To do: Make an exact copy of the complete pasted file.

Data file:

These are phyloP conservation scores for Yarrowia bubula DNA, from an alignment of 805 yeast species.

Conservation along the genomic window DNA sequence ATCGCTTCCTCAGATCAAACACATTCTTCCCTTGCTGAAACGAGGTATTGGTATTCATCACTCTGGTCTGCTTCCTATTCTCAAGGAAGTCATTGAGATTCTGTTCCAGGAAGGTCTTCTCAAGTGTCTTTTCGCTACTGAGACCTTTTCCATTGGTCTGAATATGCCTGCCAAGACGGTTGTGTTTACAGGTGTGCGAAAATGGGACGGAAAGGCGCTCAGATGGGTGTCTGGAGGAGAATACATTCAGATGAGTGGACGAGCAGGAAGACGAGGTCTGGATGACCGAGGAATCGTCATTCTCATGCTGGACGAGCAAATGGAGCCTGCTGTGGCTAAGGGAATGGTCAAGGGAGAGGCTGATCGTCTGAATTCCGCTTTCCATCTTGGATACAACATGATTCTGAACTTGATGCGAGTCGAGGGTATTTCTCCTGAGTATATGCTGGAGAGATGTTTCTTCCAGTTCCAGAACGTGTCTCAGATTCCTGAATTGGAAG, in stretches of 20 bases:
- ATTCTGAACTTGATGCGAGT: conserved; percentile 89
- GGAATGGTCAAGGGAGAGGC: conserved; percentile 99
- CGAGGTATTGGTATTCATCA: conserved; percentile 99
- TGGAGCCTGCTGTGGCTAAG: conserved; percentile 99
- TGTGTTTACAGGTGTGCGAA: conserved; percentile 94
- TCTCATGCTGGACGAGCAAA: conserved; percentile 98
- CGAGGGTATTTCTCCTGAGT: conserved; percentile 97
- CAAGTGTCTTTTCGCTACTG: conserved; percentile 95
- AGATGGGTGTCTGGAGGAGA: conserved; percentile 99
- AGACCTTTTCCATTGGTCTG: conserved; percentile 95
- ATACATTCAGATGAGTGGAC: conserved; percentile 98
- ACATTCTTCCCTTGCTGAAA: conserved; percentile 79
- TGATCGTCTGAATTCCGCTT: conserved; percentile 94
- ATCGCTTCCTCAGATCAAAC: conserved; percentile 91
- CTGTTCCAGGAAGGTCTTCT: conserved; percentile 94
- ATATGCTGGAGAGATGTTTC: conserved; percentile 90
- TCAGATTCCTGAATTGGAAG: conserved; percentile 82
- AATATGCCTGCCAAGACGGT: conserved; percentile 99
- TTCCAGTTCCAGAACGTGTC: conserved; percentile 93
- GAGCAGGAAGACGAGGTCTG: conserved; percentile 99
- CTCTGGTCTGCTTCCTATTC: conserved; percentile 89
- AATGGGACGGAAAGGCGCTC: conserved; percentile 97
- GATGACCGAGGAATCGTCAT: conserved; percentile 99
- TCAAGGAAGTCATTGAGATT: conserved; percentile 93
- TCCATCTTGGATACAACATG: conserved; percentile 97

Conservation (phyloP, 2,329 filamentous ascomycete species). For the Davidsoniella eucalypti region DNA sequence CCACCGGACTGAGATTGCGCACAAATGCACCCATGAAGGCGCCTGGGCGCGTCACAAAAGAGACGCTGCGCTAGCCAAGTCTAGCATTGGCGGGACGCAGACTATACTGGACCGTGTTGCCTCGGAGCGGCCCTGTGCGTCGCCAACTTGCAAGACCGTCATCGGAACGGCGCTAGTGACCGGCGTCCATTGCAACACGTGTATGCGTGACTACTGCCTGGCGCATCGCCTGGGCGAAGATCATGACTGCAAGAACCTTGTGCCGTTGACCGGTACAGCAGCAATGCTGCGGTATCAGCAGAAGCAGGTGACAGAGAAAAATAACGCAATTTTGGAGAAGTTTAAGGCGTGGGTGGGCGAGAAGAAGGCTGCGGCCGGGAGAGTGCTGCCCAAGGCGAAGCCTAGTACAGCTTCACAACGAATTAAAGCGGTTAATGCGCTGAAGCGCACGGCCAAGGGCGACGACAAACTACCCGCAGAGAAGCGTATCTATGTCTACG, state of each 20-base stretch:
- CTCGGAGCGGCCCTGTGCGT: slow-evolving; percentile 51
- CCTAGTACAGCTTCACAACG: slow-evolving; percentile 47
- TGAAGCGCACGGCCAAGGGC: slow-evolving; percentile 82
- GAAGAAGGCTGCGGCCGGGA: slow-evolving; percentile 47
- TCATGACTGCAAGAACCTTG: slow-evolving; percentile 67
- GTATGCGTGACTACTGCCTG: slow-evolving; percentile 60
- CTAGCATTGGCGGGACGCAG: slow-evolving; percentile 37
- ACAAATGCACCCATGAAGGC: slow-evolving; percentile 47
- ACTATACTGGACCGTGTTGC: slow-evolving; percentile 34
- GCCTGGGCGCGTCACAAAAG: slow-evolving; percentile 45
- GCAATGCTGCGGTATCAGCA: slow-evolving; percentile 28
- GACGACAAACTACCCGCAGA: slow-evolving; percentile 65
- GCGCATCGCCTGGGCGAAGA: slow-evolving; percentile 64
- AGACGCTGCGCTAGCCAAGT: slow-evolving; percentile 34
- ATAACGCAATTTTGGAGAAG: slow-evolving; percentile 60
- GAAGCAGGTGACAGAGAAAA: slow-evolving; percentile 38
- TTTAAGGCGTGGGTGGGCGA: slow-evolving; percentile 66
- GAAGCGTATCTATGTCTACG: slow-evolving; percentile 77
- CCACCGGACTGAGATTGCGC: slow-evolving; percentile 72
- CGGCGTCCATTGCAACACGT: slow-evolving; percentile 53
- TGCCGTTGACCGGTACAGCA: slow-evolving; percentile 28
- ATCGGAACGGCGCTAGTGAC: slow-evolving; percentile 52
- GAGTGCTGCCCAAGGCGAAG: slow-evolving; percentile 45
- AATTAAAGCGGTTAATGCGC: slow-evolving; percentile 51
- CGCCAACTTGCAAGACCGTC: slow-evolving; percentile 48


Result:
These are phyloP conservation scores for Yarrowia bubula DNA, from an alignment of 805 yeast species.

Conservation along the genomic window DNA sequence ATCGCTTCCTCAGATCAAACACATTCTTCCCTTGCTGAAACGAGGTATTGGTATTCATCACTCTGGTCTGCTTCCTATTCTCAAGGAAGTCATTGAGATTCTGTTCCAGGAAGGTCTTCTCAAGTGTCTTTTCGCTACTGAGACCTTTTCCATTGGTCTGAATATGCCTGCCAAGACGGTTGTGTTTACAGGTGTGCGAAAATGGGACGGAAAGGCGCTCAGATGGGTGTCTGGAGGAGAATACATTCAGATGAGTGGACGAGCAGGAAGACGAGGTCTGGATGACCGAGGAATCGTCATTCTCATGCTGGACGAGCAAATGGAGCCTGCTGTGGCTAAGGGAATGGTCAAGGGAGAGGCTGATCGTCTGAATTCCGCTTTCCATCTTGGATACAACATGATTCTGAACTTGATGCGAGTCGAGGGTATTTCTCCTGAGTATATGCTGGAGAGATGTTTCTTCCAGTTCCAGAACGTGTCTCAGATTCCTGAATTGGAAG, in stretches of 20 bases:
- ATTCTGAACTTGATGCGAGT: conserved; percentile 89
- GGAATGGTCAAGGGAGAGGC: conserved; percentile 99
- CGAGGTATTGGTATTCATCA: conserved; percentile 99
- TGGAGCCTGCTGTGGCTAAG: conserved; percentile 99
- TGTGTTTACAGGTGTGCGAA: conserved; percentile 94
- TCTCATGCTGGACGAGCAAA: conserved; percentile 98
- CGAGGGTATTTCTCCTGAGT: conserved; percentile 97
- CAAGTGTCTTTTCGCTACTG: conserved; percentile 95
- AGATGGGTGTCTGGAGGAGA: conserved; percentile 99
- AGACCTTTTCCATTGGTCTG: conserved; percentile 95
- ATACATTCAGATGAGTGGAC: conserved; percentile 98
- ACATTCTTCCCTTGCTGAAA: conserved; percentile 79
- TGATCGTCTGAATTCCGCTT: conserved; percentile 94
- ATCGCTTCCTCAGATCAAAC: conserved; percentile 91
- CTGTTCCAGGAAGGTCTTCT: conserved; percentile 94
- ATATGCTGGAGAGATGTTTC: conserved; percentile 90
- TCAGATTCCTGAATTGGAAG: conserved; percentile 82
- AATATGCCTGCCAAGACGGT: conserved; percentile 99
- TTCCAGTTCCAGAACGTGTC: conserved; percentile 93
- GAGCAGGAAGACGAGGTCTG: conserved; percentile 99
- CTCTGGTCTGCTTCCTATTC: conserved; percentile 89
- AATGGGACGGAAAGGCGCTC: conserved; percentile 97
- GATGACCGAGGAATCGTCAT: conserved; percentile 99
- TCAAGGAAGTCATTGAGATT: conserved; percentile 93
- TCCATCTTGGATACAACATG: conserved; percentile 97

Conservation (phyloP, 2,329 filamentous ascomycete species). For the Davidsoniella eucalypti region DNA sequence CCACCGGACTGAGATTGCGCACAAATGCACCCATGAAGGCGCCTGGGCGCGTCACAAAAGAGACGCTGCGCTAGCCAAGTCTAGCATTGGCGGGACGCAGACTATACTGGACCGTGTTGCCTCGGAGCGGCCCTGTGCGTCGCCAACTTGCAAGACCGTCATCGGAACGGCGCTAGTGACCGGCGTCCATTGCAACACGTGTATGCGTGACTACTGCCTGGCGCATCGCCTGGGCGAAGATCATGACTGCAAGAACCTTGTGCCGTTGACCGGTACAGCAGCAATGCTGCGGTATCAGCAGAAGCAGGTGACAGAGAAAAATAACGCAATTTTGGAGAAGTTTAAGGCGTGGGTGGGCGAGAAGAAGGCTGCGGCCGGGAGAGTGCTGCCCAAGGCGAAGCCTAGTACAGCTTCACAACGAATTAAAGCGGTTAATGCGCTGAAGCGCACGGCCAAGGGCGACGACAAACTACCCGCAGAGAAGCGTATCTATGTCTACG, state of each 20-base stretch:
- CTCGGAGCGGCCCTGTGCGT: slow-evolving; percentile 51
- CCTAGTACAGCTTCACAACG: slow-evolving; percentile 47
- TGAAGCGCACGGCCAAGGGC: slow-evolving; percentile 82
- GAAGAAGGCTGCGGCCGGGA: slow-evolving; percentile 47
- TCATGACTGCAAGAACCTTG: slow-evolving; percentile 67
- GTATGCGTGACTACTGCCTG: slow-evolving; percentile 60
- CTAGCATTGGCGGGACGCAG: slow-evolving; percentile 37
- ACAAATGCACCCATGAAGGC: slow-evolving; percentile 47
- ACTATACTGGACCGTGTTGC: slow-evolving; percentile 34
- GCCTGGGCGCGTCACAAAAG: slow-evolving; percentile 45
- GCAATGCTGCGGTATCAGCA: slow-evolving; percentile 28
- GACGACAAACTACCCGCAGA: slow-evolving; percentile 65
- GCGCATCGCCTGGGCGAAGA: slow-evolving; percentile 64
- AGACGCTGCGCTAGCCAAGT: slow-evolving; percentile 34
- ATAACGCAATTTTGGAGAAG: slow-evolving; percentile 60
- GAAGCAGGTGACAGAGAAAA: slow-evolving; percentile 38
- TTTAAGGCGTGGGTGGGCGA: slow-evolving; percentile 66
- GAAGCGTATCTATGTCTACG: slow-evolving; percentile 77
- CCACCGGACTGAGATTGCGC: slow-evolving; percentile 72
- CGGCGTCCATTGCAACACGT: slow-evolving; percentile 53
- TGCCGTTGACCGGTACAGCA: slow-evolving; percentile 28
- ATCGGAACGGCGCTAGTGAC: slow-evolving; percentile 52
- GAGTGCTGCCCAAGGCGAAG: slow-evolving; percentile 45
- AATTAAAGCGGTTAATGCGC: slow-evolving; percentile 51
- CGCCAACTTGCAAGACCGTC: slow-evolving; percentile 48